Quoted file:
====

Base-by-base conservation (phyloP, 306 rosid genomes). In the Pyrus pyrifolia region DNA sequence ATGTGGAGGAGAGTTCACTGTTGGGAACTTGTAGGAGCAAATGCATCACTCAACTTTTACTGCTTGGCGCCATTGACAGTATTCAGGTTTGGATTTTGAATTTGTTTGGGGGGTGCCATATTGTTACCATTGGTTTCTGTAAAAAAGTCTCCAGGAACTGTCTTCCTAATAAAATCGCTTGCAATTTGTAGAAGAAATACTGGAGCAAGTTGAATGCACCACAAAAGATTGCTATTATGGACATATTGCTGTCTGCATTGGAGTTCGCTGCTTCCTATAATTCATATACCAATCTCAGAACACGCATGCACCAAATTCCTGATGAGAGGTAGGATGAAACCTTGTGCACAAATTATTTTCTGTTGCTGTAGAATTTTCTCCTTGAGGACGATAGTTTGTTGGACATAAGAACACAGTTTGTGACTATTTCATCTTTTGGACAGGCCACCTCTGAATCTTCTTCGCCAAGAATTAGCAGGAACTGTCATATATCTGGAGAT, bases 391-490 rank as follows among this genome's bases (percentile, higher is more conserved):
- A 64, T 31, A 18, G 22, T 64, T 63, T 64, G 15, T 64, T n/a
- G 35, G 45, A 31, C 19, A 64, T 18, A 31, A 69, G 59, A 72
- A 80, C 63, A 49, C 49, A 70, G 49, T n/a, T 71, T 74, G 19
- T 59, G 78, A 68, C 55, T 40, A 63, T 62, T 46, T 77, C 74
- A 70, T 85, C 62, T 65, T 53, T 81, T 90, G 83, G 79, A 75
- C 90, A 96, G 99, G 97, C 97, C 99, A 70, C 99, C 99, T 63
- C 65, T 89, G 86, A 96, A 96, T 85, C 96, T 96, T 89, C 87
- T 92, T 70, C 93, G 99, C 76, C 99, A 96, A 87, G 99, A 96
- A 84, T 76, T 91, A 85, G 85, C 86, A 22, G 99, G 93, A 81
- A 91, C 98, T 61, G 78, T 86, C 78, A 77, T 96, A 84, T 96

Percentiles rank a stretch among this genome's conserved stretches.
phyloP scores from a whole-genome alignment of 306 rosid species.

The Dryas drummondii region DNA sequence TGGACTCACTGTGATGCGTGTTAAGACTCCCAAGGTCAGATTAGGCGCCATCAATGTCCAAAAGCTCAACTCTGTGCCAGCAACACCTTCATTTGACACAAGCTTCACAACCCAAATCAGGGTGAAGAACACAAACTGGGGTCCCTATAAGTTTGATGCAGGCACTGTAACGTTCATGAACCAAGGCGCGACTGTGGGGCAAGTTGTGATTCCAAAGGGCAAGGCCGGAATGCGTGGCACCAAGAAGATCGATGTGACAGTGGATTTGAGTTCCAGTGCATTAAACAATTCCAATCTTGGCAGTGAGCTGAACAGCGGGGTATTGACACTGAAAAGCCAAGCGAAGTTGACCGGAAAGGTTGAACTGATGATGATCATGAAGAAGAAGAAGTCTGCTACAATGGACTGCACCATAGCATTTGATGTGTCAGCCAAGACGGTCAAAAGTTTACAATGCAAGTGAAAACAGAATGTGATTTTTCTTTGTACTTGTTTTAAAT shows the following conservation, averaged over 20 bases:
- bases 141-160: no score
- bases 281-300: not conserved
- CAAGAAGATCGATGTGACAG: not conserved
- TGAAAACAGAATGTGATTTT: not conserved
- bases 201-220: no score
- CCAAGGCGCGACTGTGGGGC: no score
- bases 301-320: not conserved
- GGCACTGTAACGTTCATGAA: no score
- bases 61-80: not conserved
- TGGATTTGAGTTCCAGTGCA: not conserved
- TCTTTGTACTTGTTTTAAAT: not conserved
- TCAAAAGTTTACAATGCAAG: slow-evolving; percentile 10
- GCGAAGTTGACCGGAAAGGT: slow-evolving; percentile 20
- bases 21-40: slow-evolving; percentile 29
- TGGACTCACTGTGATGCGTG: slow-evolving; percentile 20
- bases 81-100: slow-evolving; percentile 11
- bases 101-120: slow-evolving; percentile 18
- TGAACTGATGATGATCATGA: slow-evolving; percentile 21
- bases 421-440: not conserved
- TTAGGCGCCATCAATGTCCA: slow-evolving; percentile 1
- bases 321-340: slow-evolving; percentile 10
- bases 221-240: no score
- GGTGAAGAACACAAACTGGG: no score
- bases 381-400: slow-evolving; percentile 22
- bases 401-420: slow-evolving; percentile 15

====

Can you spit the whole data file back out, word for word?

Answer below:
Base-by-base conservation (phyloP, 306 rosid genomes). In the Pyrus pyrifolia region DNA sequence ATGTGGAGGAGAGTTCACTGTTGGGAACTTGTAGGAGCAAATGCATCACTCAACTTTTACTGCTTGGCGCCATTGACAGTATTCAGGTTTGGATTTTGAATTTGTTTGGGGGGTGCCATATTGTTACCATTGGTTTCTGTAAAAAAGTCTCCAGGAACTGTCTTCCTAATAAAATCGCTTGCAATTTGTAGAAGAAATACTGGAGCAAGTTGAATGCACCACAAAAGATTGCTATTATGGACATATTGCTGTCTGCATTGGAGTTCGCTGCTTCCTATAATTCATATACCAATCTCAGAACACGCATGCACCAAATTCCTGATGAGAGGTAGGATGAAACCTTGTGCACAAATTATTTTCTGTTGCTGTAGAATTTTCTCCTTGAGGACGATAGTTTGTTGGACATAAGAACACAGTTTGTGACTATTTCATCTTTTGGACAGGCCACCTCTGAATCTTCTTCGCCAAGAATTAGCAGGAACTGTCATATATCTGGAGAT, bases 391-490 rank as follows among this genome's bases (percentile, higher is more conserved):
- A 64, T 31, A 18, G 22, T 64, T 63, T 64, G 15, T 64, T n/a
- G 35, G 45, A 31, C 19, A 64, T 18, A 31, A 69, G 59, A 72
- A 80, C 63, A 49, C 49, A 70, G 49, T n/a, T 71, T 74, G 19
- T 59, G 78, A 68, C 55, T 40, A 63, T 62, T 46, T 77, C 74
- A 70, T 85, C 62, T 65, T 53, T 81, T 90, G 83, G 79, A 75
- C 90, A 96, G 99, G 97, C 97, C 99, A 70, C 99, C 99, T 63
- C 65, T 89, G 86, A 96, A 96, T 85, C 96, T 96, T 89, C 87
- T 92, T 70, C 93, G 99, C 76, C 99, A 96, A 87, G 99, A 96
- A 84, T 76, T 91, A 85, G 85, C 86, A 22, G 99, G 93, A 81
- A 91, C 98, T 61, G 78, T 86, C 78, A 77, T 96, A 84, T 96

Percentiles rank a stretch among this genome's conserved stretches.
phyloP scores from a whole-genome alignment of 306 rosid species.

The Dryas drummondii region DNA sequence TGGACTCACTGTGATGCGTGTTAAGACTCCCAAGGTCAGATTAGGCGCCATCAATGTCCAAAAGCTCAACTCTGTGCCAGCAACACCTTCATTTGACACAAGCTTCACAACCCAAATCAGGGTGAAGAACACAAACTGGGGTCCCTATAAGTTTGATGCAGGCACTGTAACGTTCATGAACCAAGGCGCGACTGTGGGGCAAGTTGTGATTCCAAAGGGCAAGGCCGGAATGCGTGGCACCAAGAAGATCGATGTGACAGTGGATTTGAGTTCCAGTGCATTAAACAATTCCAATCTTGGCAGTGAGCTGAACAGCGGGGTATTGACACTGAAAAGCCAAGCGAAGTTGACCGGAAAGGTTGAACTGATGATGATCATGAAGAAGAAGAAGTCTGCTACAATGGACTGCACCATAGCATTTGATGTGTCAGCCAAGACGGTCAAAAGTTTACAATGCAAGTGAAAACAGAATGTGATTTTTCTTTGTACTTGTTTTAAAT shows the following conservation, averaged over 20 bases:
- bases 141-160: no score
- bases 281-300: not conserved
- CAAGAAGATCGATGTGACAG: not conserved
- TGAAAACAGAATGTGATTTT: not conserved
- bases 201-220: no score
- CCAAGGCGCGACTGTGGGGC: no score
- bases 301-320: not conserved
- GGCACTGTAACGTTCATGAA: no score
- bases 61-80: not conserved
- TGGATTTGAGTTCCAGTGCA: not conserved
- TCTTTGTACTTGTTTTAAAT: not conserved
- TCAAAAGTTTACAATGCAAG: slow-evolving; percentile 10
- GCGAAGTTGACCGGAAAGGT: slow-evolving; percentile 20
- bases 21-40: slow-evolving; percentile 29
- TGGACTCACTGTGATGCGTG: slow-evolving; percentile 20
- bases 81-100: slow-evolving; percentile 11
- bases 101-120: slow-evolving; percentile 18
- TGAACTGATGATGATCATGA: slow-evolving; percentile 21
- bases 421-440: not conserved
- TTAGGCGCCATCAATGTCCA: slow-evolving; percentile 1
- bases 321-340: slow-evolving; percentile 10
- bases 221-240: no score
- GGTGAAGAACACAAACTGGG: no score
- bases 381-400: slow-evolving; percentile 22
- bases 401-420: slow-evolving; percentile 15